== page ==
So beautiful it hurts

David Whitley learns the hard way - never ignore advice from those in the know.

The chap onshore is waving his arms furiously, although I can't think why. The water's placid, there's no hint of a rip and I don't think sharks frequent this area. He's probably none-too-happy about me heading towards his tiny Caribbean resort island; interlopers must be repelled lest they step upon the blessed sand of the special people - or something.

But it's too late to turn back; I've swum a couple of hundred metres across the channel from St Vincent's Villa Beach. I've dodged boats and my arms are knackered. Frankly, I'm stopping for at least five minutes whether they like it or not.

As I reach the shallows, I put my hand on a rock to push myself up and immediately a searing pain shoots through my right hand. Shrieking and yelping, I get out of the water and run up the beach.

It appears as though my hand has a few additions - a series of black spines thoroughly embedded, turning my skin a disturbing purple colour. I've no option but to approach the man who was waving me away: "... Um, I've hurt my hand ... no, I'm not a guest here ... yes, I did see you waving . . . no, I didn't understand you were warning me about the sea urchins ..."

Luckily, he's nice enough to humour the moron in front of him and he rushes me to the bar where a few limes are squeezed on my injuries.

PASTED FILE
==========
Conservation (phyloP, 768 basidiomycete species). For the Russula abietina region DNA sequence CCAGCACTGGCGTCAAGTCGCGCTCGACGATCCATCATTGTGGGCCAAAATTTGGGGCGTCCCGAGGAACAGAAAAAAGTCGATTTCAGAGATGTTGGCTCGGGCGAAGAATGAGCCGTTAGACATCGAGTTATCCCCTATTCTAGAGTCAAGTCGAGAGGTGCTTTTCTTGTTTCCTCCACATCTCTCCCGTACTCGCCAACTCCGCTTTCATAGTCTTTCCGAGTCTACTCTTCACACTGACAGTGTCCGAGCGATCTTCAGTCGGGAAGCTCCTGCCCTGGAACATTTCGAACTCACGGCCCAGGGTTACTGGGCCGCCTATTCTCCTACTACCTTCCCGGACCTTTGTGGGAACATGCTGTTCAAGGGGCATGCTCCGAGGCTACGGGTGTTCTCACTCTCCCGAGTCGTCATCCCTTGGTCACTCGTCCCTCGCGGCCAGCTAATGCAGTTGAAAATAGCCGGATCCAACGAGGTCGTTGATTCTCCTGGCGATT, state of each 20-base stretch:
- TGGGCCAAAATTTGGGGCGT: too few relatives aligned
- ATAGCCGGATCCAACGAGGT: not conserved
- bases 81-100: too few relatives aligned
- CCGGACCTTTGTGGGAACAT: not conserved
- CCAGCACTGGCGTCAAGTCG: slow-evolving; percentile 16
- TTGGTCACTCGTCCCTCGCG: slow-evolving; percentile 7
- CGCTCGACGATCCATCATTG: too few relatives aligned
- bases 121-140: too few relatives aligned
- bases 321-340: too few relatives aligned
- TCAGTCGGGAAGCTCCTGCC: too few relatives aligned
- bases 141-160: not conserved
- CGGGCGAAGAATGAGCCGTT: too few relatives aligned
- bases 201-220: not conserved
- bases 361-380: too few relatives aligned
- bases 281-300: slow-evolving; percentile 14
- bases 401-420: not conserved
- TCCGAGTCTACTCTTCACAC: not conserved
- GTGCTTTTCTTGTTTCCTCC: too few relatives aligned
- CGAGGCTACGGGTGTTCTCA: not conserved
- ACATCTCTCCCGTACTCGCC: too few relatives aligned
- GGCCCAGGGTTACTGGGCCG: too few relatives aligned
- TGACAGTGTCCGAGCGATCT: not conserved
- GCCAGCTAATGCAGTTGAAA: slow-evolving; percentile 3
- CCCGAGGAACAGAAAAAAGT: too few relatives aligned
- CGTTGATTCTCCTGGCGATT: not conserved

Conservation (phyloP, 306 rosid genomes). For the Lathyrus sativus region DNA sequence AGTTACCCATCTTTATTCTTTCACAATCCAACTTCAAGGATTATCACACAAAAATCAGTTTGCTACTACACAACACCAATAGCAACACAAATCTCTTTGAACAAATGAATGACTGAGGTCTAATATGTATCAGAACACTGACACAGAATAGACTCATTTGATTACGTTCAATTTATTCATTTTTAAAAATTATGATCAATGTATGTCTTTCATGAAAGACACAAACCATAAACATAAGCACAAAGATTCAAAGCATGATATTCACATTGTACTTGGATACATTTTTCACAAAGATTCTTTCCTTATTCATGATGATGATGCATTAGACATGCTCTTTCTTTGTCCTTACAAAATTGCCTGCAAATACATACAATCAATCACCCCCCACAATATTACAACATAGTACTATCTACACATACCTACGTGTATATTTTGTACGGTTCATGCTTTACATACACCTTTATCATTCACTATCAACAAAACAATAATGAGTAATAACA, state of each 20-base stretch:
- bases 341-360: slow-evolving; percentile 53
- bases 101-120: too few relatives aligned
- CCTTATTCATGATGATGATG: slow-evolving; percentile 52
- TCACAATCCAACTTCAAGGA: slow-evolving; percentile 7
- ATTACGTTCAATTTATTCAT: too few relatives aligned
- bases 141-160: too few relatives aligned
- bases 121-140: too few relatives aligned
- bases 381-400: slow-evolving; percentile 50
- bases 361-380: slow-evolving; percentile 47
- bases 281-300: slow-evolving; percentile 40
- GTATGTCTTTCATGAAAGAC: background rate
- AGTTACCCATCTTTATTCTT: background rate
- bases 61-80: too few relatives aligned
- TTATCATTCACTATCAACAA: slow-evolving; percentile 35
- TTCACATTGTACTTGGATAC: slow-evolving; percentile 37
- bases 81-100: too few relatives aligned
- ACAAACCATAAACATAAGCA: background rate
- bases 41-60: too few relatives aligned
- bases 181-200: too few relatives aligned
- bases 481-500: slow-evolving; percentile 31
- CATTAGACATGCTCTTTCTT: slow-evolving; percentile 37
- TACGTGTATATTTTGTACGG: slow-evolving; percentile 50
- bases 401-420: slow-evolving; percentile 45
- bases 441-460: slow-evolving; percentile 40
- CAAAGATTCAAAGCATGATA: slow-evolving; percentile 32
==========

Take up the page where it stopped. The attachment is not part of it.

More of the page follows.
"Put your hand in there," says the barman, pointing to the bowl of lime juice. "And when you get back, pee on it."

Excuse me? But he's insistent - urine is one of the best remedies to alleviate the pain and tease out the pesky spines.

After clearly outstaying my welcome, I swim back to the peasant's side of the channel and fire up the laptop. Surely urinating on my hand can't be the only cure?


Predictably, the ever-unreliable Doctor Google is both brutally pessimistic and hopelessly indecisive. There are roughly 1000 courses of action suggested and, unfortunately, the barman's unhygienic cure is among them.

Eventually I bottle it and go for the least unsavoury option - bathing my fingers in vinegar. Alas, while dribbling over your own hand is humiliating, at least no one else has to see it. Having to ask a waitress for a bowl of vinegar to put your hand in while at dinner is very embarrassing. Especially when you have to keep doing it for the rest of the stay.

Lying by the pool with my stinking fingers resting in a bowl is bad enough; the nagging feeling that the entire hotel's staff is giggling about "vinegar boy" behind my back is enough to make me feel as though I've been elected to the position of St Vincent's national freak.

The pain eases after a week or two and the spines depart about six weeks after the ill-fated swim. I'm not sure what it's payback for: trespassing where I'm not wanted, ignoring the man on the beach or choosing not to follow the "pee on it" advice. I just know that whatever it was, I'm not doing it again.